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Networking is one of the most important activities professionals can engage in if they want to proactively manage their careers. The COVID-19 pandemic has presented challenges to this activity, and the biggest is also the most obvious: group gatherings have largely been eliminated for the duration of the pandemic, necessitating modified approaches and new (to many of us) technology. Yet, there are still numerous options for networking; in fact, the pandemic has opened doors for some increased opportunities. Here are six ways you can network “pandemic-style.”
Networking is fundamentally about building mutually beneficial relationships. To this end, now more than ever is a good time to “check in” with your existing connections to see how they are doing. You can do this by emailing, calling, or even texting. People will appreciate that you’re thinking of them and wanting to see how things are going.
Many regular networking events have been moved to video conferencing platforms, such as Zoom, Google Meet, and Microsoft Teams. The wonderful advantage to video conferencing is that you are no longer limited by geography, which means you are able to attend more of these events than if they were in-person. For example, it’s possible to attend one event on Monday from 4-6 p.m. that would have occurred in one city and attend a second one from 6:30-8 p.m. that would have been located in a city an hour away. This is a perfect time to try out and visit new groups to see which one(s) you like and benefit from the most and want to attend regularly.
You can also build new connections via networking held through video conferencing. I have found this to be particularly true when the networking event uses small group discussions. In Zoom, these are called “Breakout Rooms,” which allow for more intimate discussions and encourage relationship building. The key is to make sure you follow up with the people you meet in your chat rooms and continue to meet and get to know one another through phone calls or additional video conferencing.
As locations open up, you might also be able to consider meeting in-person with another individual. These one-to-one meetings can be outdoors to allow ample room for social distancing. Of course, you would need to be clear about expectations to ensure you’re both comfortable with an in-person meeting. You’ll likely want to forego exchanging business cards and shaking hands, but you can still enjoy the other aspects of meeting in-person that can’t quite be fully conveyed onscreen.
Just like networking events, a multitude of professional development opportunities are now online, and you can easily choose one, or as many as your schedule permits. Personally, I have found more online professional development activities than I know what to do with! Keep an eye out for activities that include other participants, which is a surefire way to build new and meaningful relationships.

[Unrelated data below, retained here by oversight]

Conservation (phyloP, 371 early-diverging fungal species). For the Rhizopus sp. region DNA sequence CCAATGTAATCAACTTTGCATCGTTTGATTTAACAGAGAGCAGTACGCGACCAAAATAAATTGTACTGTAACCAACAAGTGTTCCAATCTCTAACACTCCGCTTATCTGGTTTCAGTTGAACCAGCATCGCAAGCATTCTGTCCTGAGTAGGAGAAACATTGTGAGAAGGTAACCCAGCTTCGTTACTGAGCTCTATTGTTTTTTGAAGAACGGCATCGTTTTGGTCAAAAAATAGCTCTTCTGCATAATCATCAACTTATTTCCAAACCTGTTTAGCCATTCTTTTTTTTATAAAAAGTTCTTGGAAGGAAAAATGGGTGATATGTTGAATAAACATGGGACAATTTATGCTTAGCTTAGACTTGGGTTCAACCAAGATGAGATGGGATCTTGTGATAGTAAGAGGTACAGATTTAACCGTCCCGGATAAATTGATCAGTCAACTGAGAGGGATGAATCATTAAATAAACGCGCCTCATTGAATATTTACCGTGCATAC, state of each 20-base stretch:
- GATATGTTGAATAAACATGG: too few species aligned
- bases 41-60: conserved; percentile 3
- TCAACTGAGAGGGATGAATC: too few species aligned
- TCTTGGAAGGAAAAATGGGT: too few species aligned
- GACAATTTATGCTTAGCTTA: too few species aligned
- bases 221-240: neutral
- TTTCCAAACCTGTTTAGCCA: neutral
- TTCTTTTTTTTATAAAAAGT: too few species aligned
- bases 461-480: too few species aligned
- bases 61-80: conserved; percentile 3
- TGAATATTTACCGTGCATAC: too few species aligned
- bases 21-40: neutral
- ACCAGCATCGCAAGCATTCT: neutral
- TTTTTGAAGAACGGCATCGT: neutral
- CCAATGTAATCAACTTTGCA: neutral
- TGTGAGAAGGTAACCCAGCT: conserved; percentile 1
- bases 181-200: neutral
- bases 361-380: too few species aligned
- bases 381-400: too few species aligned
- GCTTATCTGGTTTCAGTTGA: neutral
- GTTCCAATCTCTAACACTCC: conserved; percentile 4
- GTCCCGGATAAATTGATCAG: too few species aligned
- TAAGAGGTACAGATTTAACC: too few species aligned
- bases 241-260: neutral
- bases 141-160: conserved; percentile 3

Whether you take a self-paced course together or have a weekly check-in to review each other’s goals, wins, and misses, pairing up with an accountability buddy offers many advantages. This type of consistent contact with another person fosters support and will likely deepen your relationship.
Given the need to be professional in personal settings, more conversations have opened up to include family/life topics. As a result, boundaries between work and personal life have been breaking down at lightning speed. I have overheard a president of a company tell people on a video call that she was in her “jammies,” I’ve seen more cats and dogs than I can remember, and men and women alike pause conversations to help children with schoolwork. There is absolutely a time and place to be strictly professional, but the conditions brought about by the pandemic encourage us to bring our whole selves into our work lives.
When I work with my clients and students, I recommend that they strive to create ideal conditions for networking calls and video conferences by choosing a quiet, uncluttered setting, wearing professional attire, and maintaining a businesslike demeanor. However, it’s important to give grace to yourself and to the person you are networking with when life interrupts. And, it’s okay to share some details of your personal life as long as doing so doesn’t distract from the professional objectives your networking conversation is premised on.
Like most activities in life, networking is what you make of it. If you are focused and intentional, networking will be a valuable tool for proactively managing your career—regardless of whether that happy hour meeting occurs in a large room full of people or at your home desk. Even if you’ve never been a huge fan of networking or find it awkward, the unusual time we are living in serves as a great icebreaker! We are all learning together as we navigate the new norms resulting from COVID-19.